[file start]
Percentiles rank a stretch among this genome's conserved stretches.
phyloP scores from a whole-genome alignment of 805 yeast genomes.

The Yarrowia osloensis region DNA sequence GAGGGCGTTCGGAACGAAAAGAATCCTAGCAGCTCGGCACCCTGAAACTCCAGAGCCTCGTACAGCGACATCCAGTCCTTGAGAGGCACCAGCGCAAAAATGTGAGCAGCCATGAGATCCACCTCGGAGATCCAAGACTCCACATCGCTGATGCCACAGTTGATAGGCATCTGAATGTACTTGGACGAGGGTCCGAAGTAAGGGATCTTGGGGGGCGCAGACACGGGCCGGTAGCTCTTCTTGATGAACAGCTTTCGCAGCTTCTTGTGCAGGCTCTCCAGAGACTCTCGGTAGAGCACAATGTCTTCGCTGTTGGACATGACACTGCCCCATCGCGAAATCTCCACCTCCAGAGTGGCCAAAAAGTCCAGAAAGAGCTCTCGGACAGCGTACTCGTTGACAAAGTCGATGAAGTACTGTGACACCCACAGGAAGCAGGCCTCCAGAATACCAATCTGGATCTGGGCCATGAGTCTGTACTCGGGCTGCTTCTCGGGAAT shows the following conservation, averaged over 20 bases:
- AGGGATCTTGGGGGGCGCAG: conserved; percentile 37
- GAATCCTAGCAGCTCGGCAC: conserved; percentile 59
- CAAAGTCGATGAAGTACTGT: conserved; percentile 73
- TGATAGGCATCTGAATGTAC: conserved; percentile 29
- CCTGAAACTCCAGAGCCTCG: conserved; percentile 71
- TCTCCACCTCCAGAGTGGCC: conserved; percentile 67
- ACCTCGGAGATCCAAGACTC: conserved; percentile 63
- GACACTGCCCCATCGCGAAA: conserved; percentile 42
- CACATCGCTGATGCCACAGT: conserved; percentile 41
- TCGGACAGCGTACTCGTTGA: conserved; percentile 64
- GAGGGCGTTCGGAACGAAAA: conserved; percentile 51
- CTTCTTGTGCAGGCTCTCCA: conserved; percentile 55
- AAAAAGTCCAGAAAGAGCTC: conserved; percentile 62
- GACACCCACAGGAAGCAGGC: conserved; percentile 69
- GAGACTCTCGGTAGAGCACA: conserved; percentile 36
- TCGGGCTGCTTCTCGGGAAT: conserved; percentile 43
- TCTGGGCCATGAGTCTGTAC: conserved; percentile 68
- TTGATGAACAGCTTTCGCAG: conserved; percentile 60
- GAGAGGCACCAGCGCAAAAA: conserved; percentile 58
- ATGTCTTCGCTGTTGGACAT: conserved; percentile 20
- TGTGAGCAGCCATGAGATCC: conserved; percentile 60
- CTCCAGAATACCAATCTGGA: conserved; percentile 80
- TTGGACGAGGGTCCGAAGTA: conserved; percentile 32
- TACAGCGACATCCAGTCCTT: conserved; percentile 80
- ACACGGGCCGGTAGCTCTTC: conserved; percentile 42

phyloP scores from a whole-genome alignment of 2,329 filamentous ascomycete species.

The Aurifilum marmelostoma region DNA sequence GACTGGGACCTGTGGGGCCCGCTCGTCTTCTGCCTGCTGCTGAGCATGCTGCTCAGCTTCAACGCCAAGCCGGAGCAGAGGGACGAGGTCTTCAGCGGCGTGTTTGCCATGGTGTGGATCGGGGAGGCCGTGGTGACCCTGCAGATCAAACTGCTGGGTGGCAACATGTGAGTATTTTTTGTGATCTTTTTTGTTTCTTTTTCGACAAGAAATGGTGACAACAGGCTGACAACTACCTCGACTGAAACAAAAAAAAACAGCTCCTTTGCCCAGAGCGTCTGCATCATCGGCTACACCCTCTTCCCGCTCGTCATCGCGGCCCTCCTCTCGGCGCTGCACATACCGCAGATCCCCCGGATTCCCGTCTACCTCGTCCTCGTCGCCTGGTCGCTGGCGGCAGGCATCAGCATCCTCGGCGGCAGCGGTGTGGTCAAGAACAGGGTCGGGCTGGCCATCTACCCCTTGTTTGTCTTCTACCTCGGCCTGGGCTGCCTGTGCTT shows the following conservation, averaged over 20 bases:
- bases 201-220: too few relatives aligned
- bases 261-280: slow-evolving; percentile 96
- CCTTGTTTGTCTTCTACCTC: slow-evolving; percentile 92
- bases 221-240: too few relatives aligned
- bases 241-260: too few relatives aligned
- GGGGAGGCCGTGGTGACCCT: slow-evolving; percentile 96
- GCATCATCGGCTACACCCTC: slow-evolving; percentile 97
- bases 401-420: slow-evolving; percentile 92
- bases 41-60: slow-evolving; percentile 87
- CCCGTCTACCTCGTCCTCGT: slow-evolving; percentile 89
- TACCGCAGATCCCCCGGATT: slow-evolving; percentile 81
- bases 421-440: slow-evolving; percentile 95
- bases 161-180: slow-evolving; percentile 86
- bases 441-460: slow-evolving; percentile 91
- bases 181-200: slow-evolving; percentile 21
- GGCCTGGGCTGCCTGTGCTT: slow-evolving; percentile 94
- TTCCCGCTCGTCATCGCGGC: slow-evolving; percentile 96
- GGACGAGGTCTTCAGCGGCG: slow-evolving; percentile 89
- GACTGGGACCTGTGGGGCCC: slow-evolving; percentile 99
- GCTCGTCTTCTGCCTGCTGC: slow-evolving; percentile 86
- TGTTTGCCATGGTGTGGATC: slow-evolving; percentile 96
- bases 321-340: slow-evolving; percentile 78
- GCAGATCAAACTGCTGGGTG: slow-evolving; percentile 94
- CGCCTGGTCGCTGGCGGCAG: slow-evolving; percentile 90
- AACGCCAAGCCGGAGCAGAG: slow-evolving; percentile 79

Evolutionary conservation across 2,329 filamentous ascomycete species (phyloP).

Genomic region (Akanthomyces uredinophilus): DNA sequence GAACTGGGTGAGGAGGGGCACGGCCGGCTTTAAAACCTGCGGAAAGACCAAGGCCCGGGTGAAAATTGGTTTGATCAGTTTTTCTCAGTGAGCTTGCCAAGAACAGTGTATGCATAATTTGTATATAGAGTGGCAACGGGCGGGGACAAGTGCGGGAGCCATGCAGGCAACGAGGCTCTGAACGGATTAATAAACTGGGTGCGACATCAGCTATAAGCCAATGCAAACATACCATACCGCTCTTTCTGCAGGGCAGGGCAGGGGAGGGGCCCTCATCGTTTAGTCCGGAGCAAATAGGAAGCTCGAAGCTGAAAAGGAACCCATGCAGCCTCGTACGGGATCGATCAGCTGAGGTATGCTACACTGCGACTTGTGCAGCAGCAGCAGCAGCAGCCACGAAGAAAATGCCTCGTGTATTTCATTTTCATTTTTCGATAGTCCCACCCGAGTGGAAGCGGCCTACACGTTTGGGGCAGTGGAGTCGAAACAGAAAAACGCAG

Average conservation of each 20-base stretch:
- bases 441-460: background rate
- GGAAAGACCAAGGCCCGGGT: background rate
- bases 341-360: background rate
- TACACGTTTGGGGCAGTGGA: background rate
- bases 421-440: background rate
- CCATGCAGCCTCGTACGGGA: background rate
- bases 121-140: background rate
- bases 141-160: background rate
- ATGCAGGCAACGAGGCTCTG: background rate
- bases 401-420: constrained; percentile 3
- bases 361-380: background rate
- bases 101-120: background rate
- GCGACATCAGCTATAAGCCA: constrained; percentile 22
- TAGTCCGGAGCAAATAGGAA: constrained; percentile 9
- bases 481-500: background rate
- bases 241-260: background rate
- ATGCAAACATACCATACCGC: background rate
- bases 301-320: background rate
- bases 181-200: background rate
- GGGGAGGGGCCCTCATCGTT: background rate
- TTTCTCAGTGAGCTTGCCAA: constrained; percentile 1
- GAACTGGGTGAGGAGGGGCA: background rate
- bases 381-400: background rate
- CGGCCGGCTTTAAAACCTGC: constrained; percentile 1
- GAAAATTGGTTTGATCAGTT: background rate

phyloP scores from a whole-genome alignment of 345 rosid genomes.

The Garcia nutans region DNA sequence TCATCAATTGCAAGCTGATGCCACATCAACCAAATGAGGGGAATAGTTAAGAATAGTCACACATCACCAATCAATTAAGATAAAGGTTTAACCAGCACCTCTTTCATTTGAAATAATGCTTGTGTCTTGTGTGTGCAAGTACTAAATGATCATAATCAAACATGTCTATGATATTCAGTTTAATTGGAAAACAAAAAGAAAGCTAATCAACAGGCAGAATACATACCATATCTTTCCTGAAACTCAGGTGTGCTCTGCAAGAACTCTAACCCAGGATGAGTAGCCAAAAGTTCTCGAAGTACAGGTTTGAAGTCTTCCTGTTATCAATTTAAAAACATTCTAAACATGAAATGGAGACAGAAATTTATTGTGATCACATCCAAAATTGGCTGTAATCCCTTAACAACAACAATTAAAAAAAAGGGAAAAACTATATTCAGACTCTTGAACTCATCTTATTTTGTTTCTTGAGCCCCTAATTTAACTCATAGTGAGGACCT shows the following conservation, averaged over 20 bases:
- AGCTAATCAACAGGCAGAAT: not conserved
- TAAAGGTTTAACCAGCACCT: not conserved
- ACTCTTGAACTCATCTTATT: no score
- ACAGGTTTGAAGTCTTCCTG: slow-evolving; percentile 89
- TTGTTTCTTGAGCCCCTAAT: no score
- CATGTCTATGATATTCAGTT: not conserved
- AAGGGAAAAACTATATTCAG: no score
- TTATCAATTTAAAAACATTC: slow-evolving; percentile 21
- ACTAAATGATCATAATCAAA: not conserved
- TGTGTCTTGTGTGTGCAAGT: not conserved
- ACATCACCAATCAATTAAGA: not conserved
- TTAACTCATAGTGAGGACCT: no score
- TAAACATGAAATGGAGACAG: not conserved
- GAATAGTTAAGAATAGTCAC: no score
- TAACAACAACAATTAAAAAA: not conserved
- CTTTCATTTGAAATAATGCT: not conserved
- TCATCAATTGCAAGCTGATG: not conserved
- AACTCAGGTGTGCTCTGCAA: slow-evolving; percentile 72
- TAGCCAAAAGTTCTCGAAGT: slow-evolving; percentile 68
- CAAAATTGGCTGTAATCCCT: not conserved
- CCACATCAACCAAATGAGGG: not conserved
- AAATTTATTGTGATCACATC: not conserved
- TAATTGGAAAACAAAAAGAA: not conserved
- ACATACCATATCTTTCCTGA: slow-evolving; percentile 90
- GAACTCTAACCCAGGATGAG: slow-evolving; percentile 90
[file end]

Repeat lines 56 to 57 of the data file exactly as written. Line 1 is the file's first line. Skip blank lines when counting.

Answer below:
Evolutionary conservation across 2,329 filamentous ascomycete species (phyloP).

Genomic region (Akanthomyces uredinophilus): DNA sequence GAACTGGGTGAGGAGGGGCACGGCCGGCTTTAAAACCTGCGGAAAGACCAAGGCCCGGGTGAAAATTGGTTTGATCAGTTTTTCTCAGTGAGCTTGCCAAGAACAGTGTATGCATAATTTGTATATAGAGTGGCAACGGGCGGGGACAAGTGCGGGAGCCATGCAGGCAACGAGGCTCTGAACGGATTAATAAACTGGGTGCGACATCAGCTATAAGCCAATGCAAACATACCATACCGCTCTTTCTGCAGGGCAGGGCAGGGGAGGGGCCCTCATCGTTTAGTCCGGAGCAAATAGGAAGCTCGAAGCTGAAAAGGAACCCATGCAGCCTCGTACGGGATCGATCAGCTGAGGTATGCTACACTGCGACTTGTGCAGCAGCAGCAGCAGCAGCCACGAAGAAAATGCCTCGTGTATTTCATTTTCATTTTTCGATAGTCCCACCCGAGTGGAAGCGGCCTACACGTTTGGGGCAGTGGAGTCGAAACAGAAAAACGCAG